Review: ‘(500) Days of Summer’ sizzles
August 7, 2009
Talk about a breath of fresh air: “(500) Days of Summer” reinvigorates the romantic comedy genre, throws a coming-out party for two young actors who have the potential to be major stars and introduces a director from the music video ranks who knows how to be inventive without being irritating.
That’s quite a trifecta for a low-budget indie film tucked away in a late summer release, but “(500) Days” is not only the best romantic comedy of the year, it’s also the first such film to almost completely abandon the romantic comedy formula. When that formula is done right and features charismatic stars – as in the recent “The Proposal” – it can still be a lot of fun. But it’s rarely done right, and “500 Days” actually offers more than fun – it offers insight.
And it does so by flipping back and forth across a calendar. The 500 days referred to in the title mark the time between when Tom (Joseph Gordon-Levitt) first sets his eyes on Summer (Zooey Deschanel) and the day he realizes his love for her is finally over.
First-time director Marc Webb, working off an ingenious script by Scott Neudstadter and Michael H. Weber, never follows a linear path for long in this film, instead jumping from something like day 440 back to day 21 and then ahead to day 212, showing the audience the relationship from above in a way that’s both novel and complex.
You know from the beginning there are problems, because the film doesn’t really linger at the beginning. Yet at the same time you know there is goofy infatuation, emotional breakthrough, ecstatic connection and, eventually, hope born of desperation.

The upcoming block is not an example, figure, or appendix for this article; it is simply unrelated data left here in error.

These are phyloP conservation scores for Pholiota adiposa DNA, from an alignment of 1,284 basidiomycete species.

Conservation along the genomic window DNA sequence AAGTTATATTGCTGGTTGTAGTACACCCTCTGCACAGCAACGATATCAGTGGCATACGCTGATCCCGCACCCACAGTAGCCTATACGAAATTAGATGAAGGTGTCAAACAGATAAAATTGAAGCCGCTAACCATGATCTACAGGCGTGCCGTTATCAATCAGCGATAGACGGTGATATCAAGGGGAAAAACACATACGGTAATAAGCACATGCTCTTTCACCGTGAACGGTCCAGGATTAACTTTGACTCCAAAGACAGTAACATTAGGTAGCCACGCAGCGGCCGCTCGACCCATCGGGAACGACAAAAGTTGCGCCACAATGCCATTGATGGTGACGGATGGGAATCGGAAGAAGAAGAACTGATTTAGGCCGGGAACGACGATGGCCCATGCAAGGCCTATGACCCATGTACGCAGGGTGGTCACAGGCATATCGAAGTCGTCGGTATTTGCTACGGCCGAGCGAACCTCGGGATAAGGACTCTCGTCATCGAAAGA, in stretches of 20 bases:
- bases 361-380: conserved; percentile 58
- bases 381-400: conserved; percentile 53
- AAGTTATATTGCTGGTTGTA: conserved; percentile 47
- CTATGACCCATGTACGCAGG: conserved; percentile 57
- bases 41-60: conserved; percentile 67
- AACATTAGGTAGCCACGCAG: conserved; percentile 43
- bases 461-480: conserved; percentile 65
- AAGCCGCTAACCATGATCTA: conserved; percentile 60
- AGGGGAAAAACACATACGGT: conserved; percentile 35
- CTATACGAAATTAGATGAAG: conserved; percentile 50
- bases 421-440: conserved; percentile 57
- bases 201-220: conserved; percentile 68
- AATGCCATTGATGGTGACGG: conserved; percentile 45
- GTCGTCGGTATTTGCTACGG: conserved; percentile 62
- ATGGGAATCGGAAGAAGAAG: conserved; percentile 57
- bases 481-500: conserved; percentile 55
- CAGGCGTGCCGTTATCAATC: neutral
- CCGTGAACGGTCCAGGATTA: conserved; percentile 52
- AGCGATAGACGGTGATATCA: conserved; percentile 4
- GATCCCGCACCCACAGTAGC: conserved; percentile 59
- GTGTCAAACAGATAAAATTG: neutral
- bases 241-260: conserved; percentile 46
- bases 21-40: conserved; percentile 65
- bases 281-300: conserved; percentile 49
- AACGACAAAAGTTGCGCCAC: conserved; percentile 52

Tom is a greeting card copy writer in Los Angeles; Summer takes a job as the boss’ assistant. Tom believes in one true love that awaits him; Summer doesn’t believe in long-term relationships.
Recommended Stories For You
A love of Smiths music and their own mutual attractiveness draws them together; a sense of humor and passion keeps them going. But neither Tom nor Summer really has a change of attitude and their inevitable troubled future is obvious from the beginning – especially since the film takes you to that inevitable troubled future from the beginning.
The fact that these two characters fall for each other is hardly surprising since the audience is doomed to fall for each of them as well, and this is where the sheer force of star power is evident. Watch this film and try to imagine anyone else cast as one of the leads.
Both Deschanel and Gordon-Levitt are constantly employed actors, and indeed at the cusp of 30 both are longtime veterans (they even co-starred in 2001’s “Manic”).
But while Gordon-Levitt has done some fine work in the indie world (“Brick,” “The Lookout”) while trying to grow out of child stardom (“Third Rock from the Sun”), Deschanel has played the too-young love interest in various blockbusters (“Elf,” “The Happening,” “Yes Man”).
They’ve both always stood out, but here they get a chance to break out. Gordon-Levitt’s smitten innocence to disillusionment progression is both giddy and haunting, while Deschanel’s big eyes and lanky style still carry a soulful intelligence that’s mesmerizing.
Yes, there are some minor problems. A voiceover narrative that tells us how special Summer is is wholly unneeded – just look at her!
But when director Webb splits the screen to show us what’s really going on versus what Tom wishes was going on; when the two sit on an L.A. hillside and Summer yells out a shocking word over and over; when the entire film bursts into a musical fantasy… this is special stuff indeed, and it tramples minor concerns.
“(500) Days of Summer” is the sort of film you wish would go on and on, but you’re also glad it doesn’t. See it, then tell a friend and another. This is movie magic most unexpected.